Pizza With a Side of Hate
WASHINGTON -- The only purpose of the "religious freedom" laws in Indiana and other states is to assert that discrimination against gay people is acceptable. The only way to "fix" such measures is to repeal them.
As events this week have shown, the nation is becoming intolerant of intolerance. Indiana Gov. Mike Pence insisted that the absurdly titled "Religious Freedom Restoration Act" was not meant to enable discrimination. But no sooner had the ink dried on the new law than a local pizzeria announced it was just raring to discriminate.
"If a gay couple came in and wanted us to provide pizzas for their wedding, we would have to say no," said Crystal O'Connor, whose family owns and operates Memories Pizza in Walkerton, Ind.
As a practical matter, I'm betting that few couples, gay or straight, would be devastated to go without pizza at their wedding reception. But that's not the point. O'Connor correctly understood that the law was intended to let her discriminate against gay couples. Her family's Christian beliefs, she said, lead her to disapprove of same-sex marriage.
It is her right to believe whatever she wants. Religious liberty is guaranteed by the Constitution. But in a pluralistic society, freedom of worship cannot mean a business that serves the general public can discriminate. When I was growing up in the South, there were business owners who believed the Lord didn't intend for different races to mix, much less marry. Federal civil rights legislation barred these businesses from acting on that belief. The proprietors got over it.
At Pence's urging, the Indiana Legislature quickly came up with a proposal to amend the law to prohibit discrimination based on "race, color, religion, ancestry, age, national origin, disability, sex, sexual orientation, gender identity, or United States military service." In other words: Never mind the whole thing, and we're sorry we bothered everyone.
Read that list and contemplate the supreme irony: Indiana may soon end up with an anti-discrimination law protecting the LGBT community that is among the toughest in the nation. Apparently, there will be pizza for everyone.
Doubtless with an eye toward Pence's travails, Arkansas Gov. Asa Hutchinson announced that he will not sign the "religious freedom" law his Legislature just handed him without significant changes, probably along the lines of those being considered in Indiana.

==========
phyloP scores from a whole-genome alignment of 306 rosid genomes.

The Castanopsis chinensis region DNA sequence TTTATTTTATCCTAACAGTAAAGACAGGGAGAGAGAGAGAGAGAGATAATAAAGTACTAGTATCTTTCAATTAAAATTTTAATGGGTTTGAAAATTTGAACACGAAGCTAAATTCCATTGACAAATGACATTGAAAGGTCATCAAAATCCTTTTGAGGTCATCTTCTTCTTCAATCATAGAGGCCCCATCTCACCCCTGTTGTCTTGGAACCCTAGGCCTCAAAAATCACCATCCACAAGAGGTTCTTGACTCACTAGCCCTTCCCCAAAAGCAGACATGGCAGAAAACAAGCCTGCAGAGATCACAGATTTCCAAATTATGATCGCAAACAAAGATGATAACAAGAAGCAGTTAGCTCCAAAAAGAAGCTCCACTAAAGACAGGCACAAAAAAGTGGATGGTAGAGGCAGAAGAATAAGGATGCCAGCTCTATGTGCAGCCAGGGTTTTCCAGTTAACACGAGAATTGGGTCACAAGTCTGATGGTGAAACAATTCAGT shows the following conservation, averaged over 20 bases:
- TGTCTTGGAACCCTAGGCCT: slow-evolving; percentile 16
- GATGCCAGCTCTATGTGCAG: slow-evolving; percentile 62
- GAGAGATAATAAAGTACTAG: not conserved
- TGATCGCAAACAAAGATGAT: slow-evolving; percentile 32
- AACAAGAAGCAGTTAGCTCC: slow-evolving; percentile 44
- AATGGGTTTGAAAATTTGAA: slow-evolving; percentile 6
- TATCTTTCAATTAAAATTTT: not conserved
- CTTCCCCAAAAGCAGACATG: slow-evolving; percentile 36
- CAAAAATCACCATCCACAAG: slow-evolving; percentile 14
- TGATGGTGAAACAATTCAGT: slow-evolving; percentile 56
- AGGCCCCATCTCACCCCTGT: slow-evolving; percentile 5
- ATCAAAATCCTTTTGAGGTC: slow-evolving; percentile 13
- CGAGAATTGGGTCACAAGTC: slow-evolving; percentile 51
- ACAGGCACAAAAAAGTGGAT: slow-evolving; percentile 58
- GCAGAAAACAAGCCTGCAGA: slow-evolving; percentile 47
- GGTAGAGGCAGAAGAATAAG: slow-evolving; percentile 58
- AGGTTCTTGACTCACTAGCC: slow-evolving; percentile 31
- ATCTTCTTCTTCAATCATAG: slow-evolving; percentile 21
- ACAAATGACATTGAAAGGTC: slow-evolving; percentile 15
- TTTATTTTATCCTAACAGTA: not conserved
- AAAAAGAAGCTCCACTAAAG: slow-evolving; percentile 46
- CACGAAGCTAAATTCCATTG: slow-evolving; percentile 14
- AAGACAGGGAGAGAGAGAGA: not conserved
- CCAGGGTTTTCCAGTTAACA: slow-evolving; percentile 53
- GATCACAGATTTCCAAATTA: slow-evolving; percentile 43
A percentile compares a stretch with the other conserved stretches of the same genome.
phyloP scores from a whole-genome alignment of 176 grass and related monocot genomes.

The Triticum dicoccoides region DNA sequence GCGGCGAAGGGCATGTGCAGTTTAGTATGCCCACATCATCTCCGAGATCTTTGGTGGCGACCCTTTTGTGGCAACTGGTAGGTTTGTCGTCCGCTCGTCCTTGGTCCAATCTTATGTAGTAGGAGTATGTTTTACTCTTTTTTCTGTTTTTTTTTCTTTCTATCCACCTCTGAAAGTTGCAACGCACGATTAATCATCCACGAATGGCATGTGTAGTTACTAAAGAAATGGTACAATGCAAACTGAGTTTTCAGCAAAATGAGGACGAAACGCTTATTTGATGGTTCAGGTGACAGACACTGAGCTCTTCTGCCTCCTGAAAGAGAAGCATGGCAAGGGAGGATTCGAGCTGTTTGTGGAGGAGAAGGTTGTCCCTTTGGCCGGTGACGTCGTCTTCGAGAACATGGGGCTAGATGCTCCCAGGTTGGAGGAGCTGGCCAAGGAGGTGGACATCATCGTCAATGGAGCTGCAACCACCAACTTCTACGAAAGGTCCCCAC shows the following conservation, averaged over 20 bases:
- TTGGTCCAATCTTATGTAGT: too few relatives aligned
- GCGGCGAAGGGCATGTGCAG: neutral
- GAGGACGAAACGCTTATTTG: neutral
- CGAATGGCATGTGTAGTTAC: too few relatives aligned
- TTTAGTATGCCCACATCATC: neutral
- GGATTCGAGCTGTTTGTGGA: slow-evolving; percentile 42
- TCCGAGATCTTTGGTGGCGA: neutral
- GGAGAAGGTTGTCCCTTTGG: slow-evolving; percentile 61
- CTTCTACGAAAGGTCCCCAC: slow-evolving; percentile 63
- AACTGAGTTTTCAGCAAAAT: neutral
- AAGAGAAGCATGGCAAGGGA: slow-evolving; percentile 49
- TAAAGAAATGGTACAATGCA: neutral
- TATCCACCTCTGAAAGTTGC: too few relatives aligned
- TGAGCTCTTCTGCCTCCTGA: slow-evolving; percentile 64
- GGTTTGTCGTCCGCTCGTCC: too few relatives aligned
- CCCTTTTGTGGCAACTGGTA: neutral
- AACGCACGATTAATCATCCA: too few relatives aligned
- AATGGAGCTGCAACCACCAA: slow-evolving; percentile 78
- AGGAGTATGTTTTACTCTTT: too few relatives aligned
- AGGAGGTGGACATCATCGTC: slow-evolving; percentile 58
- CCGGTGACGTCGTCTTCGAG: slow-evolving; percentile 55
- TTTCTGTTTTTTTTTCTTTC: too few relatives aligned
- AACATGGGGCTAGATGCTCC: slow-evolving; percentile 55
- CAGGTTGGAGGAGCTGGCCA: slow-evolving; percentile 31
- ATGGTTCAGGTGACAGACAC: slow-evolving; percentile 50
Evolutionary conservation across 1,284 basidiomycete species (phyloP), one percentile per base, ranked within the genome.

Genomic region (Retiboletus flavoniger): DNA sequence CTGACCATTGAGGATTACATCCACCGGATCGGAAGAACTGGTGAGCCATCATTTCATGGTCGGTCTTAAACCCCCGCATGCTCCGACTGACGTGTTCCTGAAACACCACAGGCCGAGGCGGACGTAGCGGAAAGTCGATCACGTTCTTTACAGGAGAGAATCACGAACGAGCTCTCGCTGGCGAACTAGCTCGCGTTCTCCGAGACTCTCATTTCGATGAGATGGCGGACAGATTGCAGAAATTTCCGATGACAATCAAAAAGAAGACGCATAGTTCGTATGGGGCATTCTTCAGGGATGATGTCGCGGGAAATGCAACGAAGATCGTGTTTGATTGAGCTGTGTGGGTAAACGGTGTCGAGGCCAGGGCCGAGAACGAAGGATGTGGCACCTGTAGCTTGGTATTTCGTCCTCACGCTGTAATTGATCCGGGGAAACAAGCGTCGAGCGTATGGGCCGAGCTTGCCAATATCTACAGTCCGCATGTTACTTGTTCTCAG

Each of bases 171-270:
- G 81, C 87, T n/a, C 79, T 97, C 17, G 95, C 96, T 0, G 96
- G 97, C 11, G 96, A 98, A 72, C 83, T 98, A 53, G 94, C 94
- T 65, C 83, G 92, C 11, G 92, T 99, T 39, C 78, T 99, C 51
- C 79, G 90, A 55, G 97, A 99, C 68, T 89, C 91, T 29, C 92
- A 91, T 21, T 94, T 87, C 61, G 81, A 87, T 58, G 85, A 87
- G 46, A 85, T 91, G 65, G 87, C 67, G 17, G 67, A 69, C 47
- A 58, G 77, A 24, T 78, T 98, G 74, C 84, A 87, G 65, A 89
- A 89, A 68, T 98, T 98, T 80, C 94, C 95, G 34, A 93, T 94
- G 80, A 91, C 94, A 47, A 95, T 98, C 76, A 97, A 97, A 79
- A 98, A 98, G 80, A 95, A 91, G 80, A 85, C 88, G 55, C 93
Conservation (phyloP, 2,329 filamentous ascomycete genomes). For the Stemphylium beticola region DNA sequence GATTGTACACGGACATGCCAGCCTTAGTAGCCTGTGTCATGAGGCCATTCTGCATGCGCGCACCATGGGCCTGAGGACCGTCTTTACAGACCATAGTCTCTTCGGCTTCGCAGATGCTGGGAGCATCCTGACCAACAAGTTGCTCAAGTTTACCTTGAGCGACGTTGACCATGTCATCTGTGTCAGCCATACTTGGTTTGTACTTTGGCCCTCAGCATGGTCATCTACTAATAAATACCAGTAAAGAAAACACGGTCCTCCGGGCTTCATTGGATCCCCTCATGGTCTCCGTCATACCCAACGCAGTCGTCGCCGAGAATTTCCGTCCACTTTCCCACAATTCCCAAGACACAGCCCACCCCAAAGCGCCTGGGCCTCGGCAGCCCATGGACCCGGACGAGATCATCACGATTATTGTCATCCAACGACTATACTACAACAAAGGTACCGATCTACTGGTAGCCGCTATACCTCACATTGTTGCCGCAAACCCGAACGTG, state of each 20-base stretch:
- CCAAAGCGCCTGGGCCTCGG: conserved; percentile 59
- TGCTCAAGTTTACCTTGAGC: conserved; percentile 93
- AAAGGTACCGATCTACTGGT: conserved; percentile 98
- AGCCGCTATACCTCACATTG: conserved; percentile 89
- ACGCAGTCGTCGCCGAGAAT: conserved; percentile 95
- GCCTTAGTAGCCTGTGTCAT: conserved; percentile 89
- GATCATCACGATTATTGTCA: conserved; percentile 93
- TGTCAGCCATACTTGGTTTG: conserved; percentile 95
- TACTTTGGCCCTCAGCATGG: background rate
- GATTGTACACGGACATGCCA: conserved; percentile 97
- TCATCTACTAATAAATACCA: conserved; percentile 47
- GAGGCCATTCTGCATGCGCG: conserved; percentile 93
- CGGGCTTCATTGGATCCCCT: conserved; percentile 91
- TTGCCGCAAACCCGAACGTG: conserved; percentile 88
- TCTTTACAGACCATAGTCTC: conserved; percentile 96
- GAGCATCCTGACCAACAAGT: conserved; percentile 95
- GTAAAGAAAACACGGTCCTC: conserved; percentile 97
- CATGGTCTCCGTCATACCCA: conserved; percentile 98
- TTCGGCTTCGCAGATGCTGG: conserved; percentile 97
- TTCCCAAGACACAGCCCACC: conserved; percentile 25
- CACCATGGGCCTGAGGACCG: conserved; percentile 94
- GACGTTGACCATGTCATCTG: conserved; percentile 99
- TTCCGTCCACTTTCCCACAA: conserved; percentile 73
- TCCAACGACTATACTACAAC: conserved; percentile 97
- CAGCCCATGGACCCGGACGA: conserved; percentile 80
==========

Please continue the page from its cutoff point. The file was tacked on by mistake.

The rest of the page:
Pence was a big supporter of the original law, so why the rapid moonwalk in the opposite direction? Because the business community, both locally and nationally, announced its opposition and activists began talking about a boycott of the state. Because the NCAA, which is holding the Final Four tournament in Indianapolis, announced its urgent concern. Because Apple CEO Tim Cook, who heads the most valuable company in the universe, wrote a Washington Post op-ed denouncing the Indiana law as discriminatory.
In Arkansas, Hutchinson heard expressions of concern from Wal-Mart, the world's biggest retailer -- which happens to be headquartered in Bentonville, Ark. When Wal-Mart calls, and you're governor of Arkansas, you pick up the phone.
About 20 states already have these "religious freedom" laws on the books, although most are not as far-reaching as Indiana's. There is no indication that rampant discrimination is taking place -- but that's not the point. The clear target is same-sex marriage, and the intention is to reassure citizens that discrimination against same-sex couples is at least theoretically permissible.
The fact that we don't hear of these laws actually being used proves a truth about same-sex marriage that should be blindingly obvious: Whether two men or two women decide to marry has not the slightest impact on anyone else.
Just a decade ago, most gay activists considered same-sex marriage a bridge too far. Today, it's the law in 37 states. The world has not come to an end. "Traditional" marriage has not been threatened. Opponents cannot cite one negative impact on society, unless you count the deprivation felt by citizens who need somebody, anybody, to discriminate against.
With a few exceptions, such as Hobby Lobby, the business community has decided that bigotry is bad for the bottom line. Politicians can fight the likes of Apple, Wal-Mart and the NCAA if they want. It's just not a high-percentage move.
Which brings me to the wrenching struggle the Republican Party is having with itself over the issue. It's time for the GOP to get on the right side of history. The next time you order an extra-large pepperoni, tell them to hold the hate.
(c) 2015, Washington Post Writers Group